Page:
BERLIN – Berlin electric customers pay more for power than any other electric customers in the state and one elected official wants to know why.
“Currently we are paying the highest rates in the state of Maryland,” said Council member Ellen Lang said at Monday night’s town council meeting.
The supply costs are reasonable, Lang said. The Berlin electric utility relies on in-house engineering and has two deliberately unfilled positions on the electric line crew, both of which save money. The culprit must lay in operations and maintenance or salaries, Lang felt. “Something is ascrew,” Lang said.
Lang asked for a rate study to determine the problem and, if possible, reduce costs.
Berlin Administrative Director Linda Bambary said staff could complete the rate case study in 30 days.
Lang also asked that staff look into wind power contracts, to determine if that would be feasible, and just what would be available to the town. Buying renewable energy credits directly vs. paying into a renewable energy program could also create savings, Lang said.
Bambary concurred that it might be advisable to buy renewable energy credits directly rather than going through a program.
“We’ve got to do whatever we can do to help people in this town, myself included,” Lang said.
Council member Dean Burrell wondered if quality control measures on meter reading could save money, mentioning rereading of meters during billing disputes.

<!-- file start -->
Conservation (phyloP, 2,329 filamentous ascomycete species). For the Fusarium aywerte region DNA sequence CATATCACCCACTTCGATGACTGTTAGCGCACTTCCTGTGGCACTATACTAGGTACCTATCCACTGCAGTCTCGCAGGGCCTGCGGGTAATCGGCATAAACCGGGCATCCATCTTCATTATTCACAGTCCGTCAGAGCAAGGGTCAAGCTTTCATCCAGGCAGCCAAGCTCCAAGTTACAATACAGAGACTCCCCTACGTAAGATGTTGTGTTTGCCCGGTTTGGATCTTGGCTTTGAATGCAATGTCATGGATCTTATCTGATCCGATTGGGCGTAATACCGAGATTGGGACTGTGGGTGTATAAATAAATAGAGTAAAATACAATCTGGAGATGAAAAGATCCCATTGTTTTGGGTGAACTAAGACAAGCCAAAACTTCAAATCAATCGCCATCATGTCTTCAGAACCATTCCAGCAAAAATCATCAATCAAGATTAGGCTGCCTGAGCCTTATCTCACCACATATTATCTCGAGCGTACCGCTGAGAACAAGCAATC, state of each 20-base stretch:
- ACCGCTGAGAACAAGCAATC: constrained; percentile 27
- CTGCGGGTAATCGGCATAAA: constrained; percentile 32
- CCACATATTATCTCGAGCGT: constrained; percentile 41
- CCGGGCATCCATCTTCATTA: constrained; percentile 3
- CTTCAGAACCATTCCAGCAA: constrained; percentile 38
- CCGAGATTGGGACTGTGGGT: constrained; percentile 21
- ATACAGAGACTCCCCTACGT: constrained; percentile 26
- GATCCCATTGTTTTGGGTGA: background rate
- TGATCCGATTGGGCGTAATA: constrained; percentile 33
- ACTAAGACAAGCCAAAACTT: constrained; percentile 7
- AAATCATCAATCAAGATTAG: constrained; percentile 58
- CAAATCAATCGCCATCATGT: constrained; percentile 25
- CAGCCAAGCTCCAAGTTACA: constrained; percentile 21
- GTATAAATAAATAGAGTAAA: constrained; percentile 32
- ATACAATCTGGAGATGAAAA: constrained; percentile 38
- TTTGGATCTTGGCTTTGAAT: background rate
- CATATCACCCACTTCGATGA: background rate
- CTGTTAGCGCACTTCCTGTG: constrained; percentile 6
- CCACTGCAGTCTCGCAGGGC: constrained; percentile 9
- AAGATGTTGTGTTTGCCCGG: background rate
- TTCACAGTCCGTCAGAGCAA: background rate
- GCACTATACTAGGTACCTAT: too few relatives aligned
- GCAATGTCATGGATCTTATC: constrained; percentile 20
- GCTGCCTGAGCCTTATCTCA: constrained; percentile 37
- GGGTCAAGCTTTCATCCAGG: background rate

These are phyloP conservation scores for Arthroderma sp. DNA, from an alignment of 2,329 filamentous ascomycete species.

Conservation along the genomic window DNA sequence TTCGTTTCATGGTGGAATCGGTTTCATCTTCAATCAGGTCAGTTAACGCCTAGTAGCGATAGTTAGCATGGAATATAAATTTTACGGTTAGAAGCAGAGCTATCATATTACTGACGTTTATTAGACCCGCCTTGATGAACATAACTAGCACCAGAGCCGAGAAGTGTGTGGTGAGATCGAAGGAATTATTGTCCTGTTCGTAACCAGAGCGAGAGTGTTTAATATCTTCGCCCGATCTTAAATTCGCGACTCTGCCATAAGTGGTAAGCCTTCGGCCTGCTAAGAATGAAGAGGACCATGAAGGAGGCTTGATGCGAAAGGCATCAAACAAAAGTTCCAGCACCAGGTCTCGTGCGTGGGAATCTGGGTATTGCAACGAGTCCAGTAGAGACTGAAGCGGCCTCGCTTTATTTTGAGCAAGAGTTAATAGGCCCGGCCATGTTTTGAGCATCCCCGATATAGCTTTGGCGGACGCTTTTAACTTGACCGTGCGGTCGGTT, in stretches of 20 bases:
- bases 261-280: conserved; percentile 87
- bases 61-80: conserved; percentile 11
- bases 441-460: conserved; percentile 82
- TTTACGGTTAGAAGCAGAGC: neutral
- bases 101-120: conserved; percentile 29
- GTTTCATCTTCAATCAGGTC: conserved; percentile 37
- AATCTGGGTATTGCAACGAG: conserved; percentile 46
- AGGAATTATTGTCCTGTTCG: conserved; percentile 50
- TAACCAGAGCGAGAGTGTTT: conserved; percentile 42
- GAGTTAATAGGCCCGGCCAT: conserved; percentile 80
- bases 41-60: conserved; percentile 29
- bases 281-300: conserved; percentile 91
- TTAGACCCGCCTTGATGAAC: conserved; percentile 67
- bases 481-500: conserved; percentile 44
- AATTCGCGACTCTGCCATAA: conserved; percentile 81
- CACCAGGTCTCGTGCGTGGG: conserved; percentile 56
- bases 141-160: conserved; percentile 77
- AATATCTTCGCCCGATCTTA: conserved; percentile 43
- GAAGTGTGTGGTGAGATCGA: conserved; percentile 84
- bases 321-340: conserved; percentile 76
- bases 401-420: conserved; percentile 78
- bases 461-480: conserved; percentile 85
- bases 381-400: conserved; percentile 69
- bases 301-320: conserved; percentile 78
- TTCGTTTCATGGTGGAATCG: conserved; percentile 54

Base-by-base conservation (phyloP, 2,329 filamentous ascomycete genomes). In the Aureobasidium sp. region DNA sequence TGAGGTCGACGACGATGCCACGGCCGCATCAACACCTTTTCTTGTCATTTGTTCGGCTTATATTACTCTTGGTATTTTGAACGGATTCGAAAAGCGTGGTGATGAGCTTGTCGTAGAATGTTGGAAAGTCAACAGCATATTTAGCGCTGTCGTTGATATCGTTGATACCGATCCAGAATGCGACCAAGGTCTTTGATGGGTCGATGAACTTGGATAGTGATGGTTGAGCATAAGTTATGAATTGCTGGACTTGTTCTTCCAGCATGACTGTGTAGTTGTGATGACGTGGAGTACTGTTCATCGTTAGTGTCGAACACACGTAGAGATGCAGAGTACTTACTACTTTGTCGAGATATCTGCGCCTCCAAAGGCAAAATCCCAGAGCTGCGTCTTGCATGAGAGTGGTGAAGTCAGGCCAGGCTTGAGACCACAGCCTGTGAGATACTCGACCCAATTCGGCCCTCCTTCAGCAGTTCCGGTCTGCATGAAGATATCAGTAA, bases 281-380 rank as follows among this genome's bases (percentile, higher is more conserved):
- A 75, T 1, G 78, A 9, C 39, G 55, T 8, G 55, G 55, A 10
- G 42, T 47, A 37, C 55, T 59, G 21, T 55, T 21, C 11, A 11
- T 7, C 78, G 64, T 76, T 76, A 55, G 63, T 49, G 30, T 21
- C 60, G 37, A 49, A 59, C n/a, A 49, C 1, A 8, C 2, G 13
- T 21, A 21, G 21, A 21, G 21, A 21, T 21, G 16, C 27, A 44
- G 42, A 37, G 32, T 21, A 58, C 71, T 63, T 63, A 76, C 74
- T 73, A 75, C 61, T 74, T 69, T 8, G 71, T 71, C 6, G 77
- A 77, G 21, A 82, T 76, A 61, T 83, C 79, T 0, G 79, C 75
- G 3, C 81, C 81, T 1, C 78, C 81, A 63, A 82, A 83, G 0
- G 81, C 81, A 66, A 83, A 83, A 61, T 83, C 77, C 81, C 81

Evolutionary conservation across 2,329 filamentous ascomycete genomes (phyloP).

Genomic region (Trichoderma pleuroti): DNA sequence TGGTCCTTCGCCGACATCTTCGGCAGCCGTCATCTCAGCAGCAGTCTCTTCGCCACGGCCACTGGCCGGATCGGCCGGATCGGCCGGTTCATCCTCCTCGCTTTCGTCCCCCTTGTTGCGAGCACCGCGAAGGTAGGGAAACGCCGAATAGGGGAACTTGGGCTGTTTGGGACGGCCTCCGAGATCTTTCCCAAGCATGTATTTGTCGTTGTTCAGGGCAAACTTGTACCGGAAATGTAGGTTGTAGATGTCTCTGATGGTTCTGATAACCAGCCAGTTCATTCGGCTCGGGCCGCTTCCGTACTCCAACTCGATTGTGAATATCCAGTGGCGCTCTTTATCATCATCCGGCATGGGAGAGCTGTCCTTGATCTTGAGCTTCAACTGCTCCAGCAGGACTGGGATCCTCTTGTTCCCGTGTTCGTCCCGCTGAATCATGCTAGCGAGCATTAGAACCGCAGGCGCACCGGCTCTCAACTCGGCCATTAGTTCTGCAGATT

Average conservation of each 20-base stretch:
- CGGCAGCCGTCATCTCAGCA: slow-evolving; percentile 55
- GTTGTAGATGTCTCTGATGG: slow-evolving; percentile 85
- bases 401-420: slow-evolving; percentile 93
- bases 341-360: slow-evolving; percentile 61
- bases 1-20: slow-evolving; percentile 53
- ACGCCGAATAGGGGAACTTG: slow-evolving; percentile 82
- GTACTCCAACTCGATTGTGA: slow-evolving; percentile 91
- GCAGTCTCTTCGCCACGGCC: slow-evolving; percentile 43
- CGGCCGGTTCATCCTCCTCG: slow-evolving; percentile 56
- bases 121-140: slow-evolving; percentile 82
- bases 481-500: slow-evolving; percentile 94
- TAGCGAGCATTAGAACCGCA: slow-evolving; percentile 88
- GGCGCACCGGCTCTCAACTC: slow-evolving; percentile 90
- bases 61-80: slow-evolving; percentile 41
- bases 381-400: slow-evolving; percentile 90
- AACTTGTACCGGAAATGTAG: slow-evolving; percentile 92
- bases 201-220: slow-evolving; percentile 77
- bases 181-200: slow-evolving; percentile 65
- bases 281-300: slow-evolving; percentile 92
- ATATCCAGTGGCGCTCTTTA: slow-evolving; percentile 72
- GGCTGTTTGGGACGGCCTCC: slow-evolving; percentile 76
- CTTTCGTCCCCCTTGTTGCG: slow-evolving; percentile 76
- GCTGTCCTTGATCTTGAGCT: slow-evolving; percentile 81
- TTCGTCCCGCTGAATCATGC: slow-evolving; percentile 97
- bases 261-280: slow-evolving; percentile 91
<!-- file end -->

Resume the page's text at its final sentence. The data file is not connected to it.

“I’d have to do some research on that,” Bambary said.
The new wireless meter reading system the town plans to add would cut down on time lost in rereading meters, said Bambary. Most rereads are done for water, not electric.
When the new finance director is hired and comes on board, that hire can look into quality control, Bambary said.
Meter reading is the task of electric utility line crew employees, Lang noted, and wondered if that was the best use of their time.
“They’re probably the highest paid employees in the town,” Lang said.
“You’ve got lineman actually walking around, reading meters. That bothers me,” said Council member Elroy Brittingham.
Wireless meter readings would eliminate this problem, among others, Bambary said. Purchase of that automatic reading system is waiting on a cost benefit analysis of adding the new meters, which could cost as much as $700,000.